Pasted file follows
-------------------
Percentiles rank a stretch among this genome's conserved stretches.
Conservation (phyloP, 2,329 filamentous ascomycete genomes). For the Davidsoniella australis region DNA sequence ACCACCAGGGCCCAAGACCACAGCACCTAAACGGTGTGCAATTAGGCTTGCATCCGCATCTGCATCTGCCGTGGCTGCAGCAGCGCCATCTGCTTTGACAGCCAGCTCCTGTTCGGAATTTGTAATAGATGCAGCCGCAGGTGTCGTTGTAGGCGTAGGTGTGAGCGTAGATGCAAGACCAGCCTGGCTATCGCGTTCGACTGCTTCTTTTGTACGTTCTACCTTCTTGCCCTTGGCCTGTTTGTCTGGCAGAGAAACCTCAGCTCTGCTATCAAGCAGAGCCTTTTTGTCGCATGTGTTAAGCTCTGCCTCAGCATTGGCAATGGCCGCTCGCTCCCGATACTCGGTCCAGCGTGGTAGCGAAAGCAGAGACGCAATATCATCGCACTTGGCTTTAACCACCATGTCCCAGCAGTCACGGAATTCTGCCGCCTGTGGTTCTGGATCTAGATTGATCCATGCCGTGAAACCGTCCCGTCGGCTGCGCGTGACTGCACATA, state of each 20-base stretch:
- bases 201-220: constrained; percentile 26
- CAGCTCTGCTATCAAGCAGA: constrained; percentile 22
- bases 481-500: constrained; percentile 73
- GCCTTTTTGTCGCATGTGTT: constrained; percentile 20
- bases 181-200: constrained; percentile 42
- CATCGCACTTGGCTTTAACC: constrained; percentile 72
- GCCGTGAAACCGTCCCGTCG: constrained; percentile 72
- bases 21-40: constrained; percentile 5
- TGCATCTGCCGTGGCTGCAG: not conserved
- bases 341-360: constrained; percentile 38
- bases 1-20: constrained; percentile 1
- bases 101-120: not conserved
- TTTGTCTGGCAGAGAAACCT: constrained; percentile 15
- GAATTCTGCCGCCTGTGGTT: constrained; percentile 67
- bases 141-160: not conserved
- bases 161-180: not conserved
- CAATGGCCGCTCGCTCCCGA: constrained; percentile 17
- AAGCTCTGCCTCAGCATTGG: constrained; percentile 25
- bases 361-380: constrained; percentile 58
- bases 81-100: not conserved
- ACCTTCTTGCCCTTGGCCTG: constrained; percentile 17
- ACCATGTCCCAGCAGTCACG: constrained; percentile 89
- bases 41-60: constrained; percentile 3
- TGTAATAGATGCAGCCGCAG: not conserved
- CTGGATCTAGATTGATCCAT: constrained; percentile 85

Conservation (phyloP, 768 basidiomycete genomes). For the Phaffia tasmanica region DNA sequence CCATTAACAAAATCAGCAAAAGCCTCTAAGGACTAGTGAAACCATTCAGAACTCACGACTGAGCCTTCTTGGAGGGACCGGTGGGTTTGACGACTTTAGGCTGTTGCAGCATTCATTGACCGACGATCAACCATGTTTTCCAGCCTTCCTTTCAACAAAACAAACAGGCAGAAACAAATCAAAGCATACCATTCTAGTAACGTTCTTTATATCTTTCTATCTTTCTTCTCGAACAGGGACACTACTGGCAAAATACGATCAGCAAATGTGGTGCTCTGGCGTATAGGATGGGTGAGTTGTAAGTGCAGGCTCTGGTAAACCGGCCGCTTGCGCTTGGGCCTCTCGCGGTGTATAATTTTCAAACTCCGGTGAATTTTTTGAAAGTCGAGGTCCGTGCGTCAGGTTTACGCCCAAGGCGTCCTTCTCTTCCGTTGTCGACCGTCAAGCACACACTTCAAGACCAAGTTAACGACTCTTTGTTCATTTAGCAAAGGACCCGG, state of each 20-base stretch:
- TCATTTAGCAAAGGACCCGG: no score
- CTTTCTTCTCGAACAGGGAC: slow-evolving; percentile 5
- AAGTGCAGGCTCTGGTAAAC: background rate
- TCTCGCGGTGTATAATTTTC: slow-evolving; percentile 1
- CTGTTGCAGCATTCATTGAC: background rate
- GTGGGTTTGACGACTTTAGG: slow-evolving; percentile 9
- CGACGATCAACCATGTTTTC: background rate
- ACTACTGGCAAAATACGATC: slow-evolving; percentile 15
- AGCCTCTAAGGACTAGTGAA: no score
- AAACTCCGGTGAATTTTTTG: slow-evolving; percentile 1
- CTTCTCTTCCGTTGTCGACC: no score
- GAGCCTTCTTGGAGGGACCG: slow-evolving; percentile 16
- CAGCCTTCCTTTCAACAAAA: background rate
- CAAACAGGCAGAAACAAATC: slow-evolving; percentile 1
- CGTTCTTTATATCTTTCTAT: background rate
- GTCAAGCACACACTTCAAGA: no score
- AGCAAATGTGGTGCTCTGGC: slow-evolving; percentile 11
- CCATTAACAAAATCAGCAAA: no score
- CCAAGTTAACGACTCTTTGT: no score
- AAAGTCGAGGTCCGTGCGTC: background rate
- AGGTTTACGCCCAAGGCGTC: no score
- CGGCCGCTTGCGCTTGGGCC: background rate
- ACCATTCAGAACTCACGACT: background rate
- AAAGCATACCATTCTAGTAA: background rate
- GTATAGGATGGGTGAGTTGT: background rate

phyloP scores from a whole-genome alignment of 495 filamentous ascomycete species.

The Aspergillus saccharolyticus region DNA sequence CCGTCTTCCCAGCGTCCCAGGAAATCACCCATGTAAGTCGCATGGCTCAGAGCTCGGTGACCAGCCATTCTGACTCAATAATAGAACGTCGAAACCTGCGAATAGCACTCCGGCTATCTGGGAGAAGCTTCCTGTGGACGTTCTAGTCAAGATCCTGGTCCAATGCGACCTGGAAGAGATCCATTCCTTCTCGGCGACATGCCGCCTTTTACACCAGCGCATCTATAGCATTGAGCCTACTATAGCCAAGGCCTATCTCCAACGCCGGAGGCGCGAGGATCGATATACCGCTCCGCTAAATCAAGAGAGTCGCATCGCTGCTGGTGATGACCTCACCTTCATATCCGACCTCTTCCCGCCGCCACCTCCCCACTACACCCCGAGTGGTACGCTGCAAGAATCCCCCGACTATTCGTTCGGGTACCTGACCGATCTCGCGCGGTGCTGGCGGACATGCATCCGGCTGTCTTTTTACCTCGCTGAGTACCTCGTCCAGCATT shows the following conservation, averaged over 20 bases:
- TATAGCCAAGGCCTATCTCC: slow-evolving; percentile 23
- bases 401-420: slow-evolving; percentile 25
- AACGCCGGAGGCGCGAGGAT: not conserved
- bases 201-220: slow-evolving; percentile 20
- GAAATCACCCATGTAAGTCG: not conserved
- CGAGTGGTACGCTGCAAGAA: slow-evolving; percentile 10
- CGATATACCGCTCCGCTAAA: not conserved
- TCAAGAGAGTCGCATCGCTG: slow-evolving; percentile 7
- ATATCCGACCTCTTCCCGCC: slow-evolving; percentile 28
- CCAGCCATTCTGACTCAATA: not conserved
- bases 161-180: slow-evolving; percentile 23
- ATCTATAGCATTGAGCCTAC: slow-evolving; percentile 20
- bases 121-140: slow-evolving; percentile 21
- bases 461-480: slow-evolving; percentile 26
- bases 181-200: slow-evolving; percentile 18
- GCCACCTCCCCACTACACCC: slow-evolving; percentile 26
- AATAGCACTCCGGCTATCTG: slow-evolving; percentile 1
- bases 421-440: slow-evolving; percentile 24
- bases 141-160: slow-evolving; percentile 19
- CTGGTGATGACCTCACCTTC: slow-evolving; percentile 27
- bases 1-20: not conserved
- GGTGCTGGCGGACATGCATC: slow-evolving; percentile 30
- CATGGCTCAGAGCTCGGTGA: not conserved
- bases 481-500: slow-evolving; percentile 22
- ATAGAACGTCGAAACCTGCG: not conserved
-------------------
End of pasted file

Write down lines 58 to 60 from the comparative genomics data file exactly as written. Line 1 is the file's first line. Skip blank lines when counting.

- AACGCCGGAGGCGCGAGGAT: not conserved
- bases 201-220: slow-evolving; percentile 20
- GAAATCACCCATGTAAGTCG: not conserved